Burying the leeward bow on a cat is BAD news – the boat can “trip” and flip over forward in a pitch pole movement. Due to the high rate of speed, this usually launches the skipper and crew forward some distance, after you’re strained through the standing rigging.
We tacked and headed back downwind on a broad reach. The boat reached top speed quickly as we began the downhill sled ride where cats really shine. It was exhilarating and truly incredible as we seemed to fly across the lake! We soon decided this was the fastest run ever for our boat. As we screamed past Bird Island we noted the wind had increased even more and both bows were riding very low on the puffs (dipping and bucking like a bull ride). I had eased the mainsail as far as possible and was now relying on only our ability to move about the boat to manage the gusts and waves. (Note – winds over 25 mph make most beach cats, like the Hobie 16, unmanageable without a reefed mainsail.) We gibed and headed back to the club. By running straight downwind we were able to slow the boat and catch our breath for what promised to be a hair-raising docking attempt.
After a few even stronger gusts, the wind direction swung to the northeast and I was able to stop and dock with a great deal of help from Elayne and Bob who rushed to our aid. Man, what a ride!
Waves in the harbor are now 2 feet high. Furl the jib, drop the main, more boat to dock protection. Waves quickly build to 3 ft. The Hobie is now hobby horsing 5 to 6 ft while parked at the dock. Time to pluck it out and set it on shore with the help of a Jeromy, Bob, Jay, TL and others I missed in the confusion and howling wind (thanks to all).
This picture doesn’t do the storm’s fury justice and it was taken after things had calmed down a bit. You can see the birch trees bowed and the yellow Skipjack’s bow in the air. During the worst of it you could not stand on the B dock while it bucked and twisted like a piece of rubber.
But wait, the fun is just beginning. Other boats need to be secured and the newly installed dock bolts begin to shear off, new barrel docks are being smashed against the shoreline rocks. Wow, this sailing club stuff is great fun! After more than an hour (who knows how long) of fighting mother-nature, club members are exhausted and we determine there is nothing more we can do to fight the effects of this storm. We watch as the waves batter the shore making the remaining boats fight their lines and the docks twist back and forth.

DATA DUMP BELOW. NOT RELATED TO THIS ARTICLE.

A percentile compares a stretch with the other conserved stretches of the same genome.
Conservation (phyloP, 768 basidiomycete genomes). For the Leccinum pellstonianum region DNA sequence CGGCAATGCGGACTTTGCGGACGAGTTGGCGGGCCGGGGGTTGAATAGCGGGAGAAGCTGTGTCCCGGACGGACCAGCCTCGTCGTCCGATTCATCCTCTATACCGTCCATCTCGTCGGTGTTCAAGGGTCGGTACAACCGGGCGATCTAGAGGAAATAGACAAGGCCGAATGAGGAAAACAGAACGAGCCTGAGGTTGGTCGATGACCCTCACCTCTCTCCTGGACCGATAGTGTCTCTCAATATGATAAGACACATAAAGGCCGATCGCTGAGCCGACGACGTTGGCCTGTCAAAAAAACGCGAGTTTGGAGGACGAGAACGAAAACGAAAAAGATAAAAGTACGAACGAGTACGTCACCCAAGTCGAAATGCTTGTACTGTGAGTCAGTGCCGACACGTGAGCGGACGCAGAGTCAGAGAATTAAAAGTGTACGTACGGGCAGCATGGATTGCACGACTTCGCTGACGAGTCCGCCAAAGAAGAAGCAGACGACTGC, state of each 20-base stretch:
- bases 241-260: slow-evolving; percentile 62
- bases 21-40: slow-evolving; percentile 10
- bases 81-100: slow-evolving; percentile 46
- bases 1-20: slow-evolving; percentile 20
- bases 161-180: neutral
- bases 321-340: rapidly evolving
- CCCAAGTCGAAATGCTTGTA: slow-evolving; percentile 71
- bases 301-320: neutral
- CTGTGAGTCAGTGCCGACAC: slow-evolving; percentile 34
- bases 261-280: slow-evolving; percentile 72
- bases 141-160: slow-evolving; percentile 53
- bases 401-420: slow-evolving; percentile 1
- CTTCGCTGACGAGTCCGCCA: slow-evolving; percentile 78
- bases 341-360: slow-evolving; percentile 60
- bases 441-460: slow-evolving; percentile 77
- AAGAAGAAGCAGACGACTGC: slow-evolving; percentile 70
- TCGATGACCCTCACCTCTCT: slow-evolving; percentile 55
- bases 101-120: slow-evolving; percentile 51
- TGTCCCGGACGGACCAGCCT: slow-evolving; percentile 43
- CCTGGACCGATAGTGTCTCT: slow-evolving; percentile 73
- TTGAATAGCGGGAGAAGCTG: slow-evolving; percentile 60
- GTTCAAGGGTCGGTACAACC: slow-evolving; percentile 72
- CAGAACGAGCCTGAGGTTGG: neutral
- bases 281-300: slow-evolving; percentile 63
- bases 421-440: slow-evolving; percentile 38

With the urgent items secured as best we could for the conditions, we did what all sailors do in desperate times – we prepared for the potluck and had a cocktail or two. Then there were shouts and people running for the shore… Andy was trying to moor his sloop with his family aboard, but had missed the mooring and was in danger of wrecking on the drill pipes and gabion baskets just east of the hoist. All hands pitched in and fended the boat off as we worked it toward the hoist. Suggestions were many: leave the harbor and ride out the storm in lee of an island, dock the boat in the large waves, make another mooring attempt, etc. After another failed mooring try, docking became the only option. We secured the boat and retreated to the clubhouse for good food and good company. Everyone was drained and glad to be inside.
Thus ended the most incredible first sailing day of the season this reporter can recall. What a day!
Sunday was beautiful and much calmer weather wise. More club prep was accomplished with more decking boards installed, the garden planted and general cleanup from the storm’s mayhem. Amazingly, no one was seriously injured and no boats received significant damage.
Monday, time for us to return home, rest up and go back to work. Next weekend, The Icebreaker Regatta race series!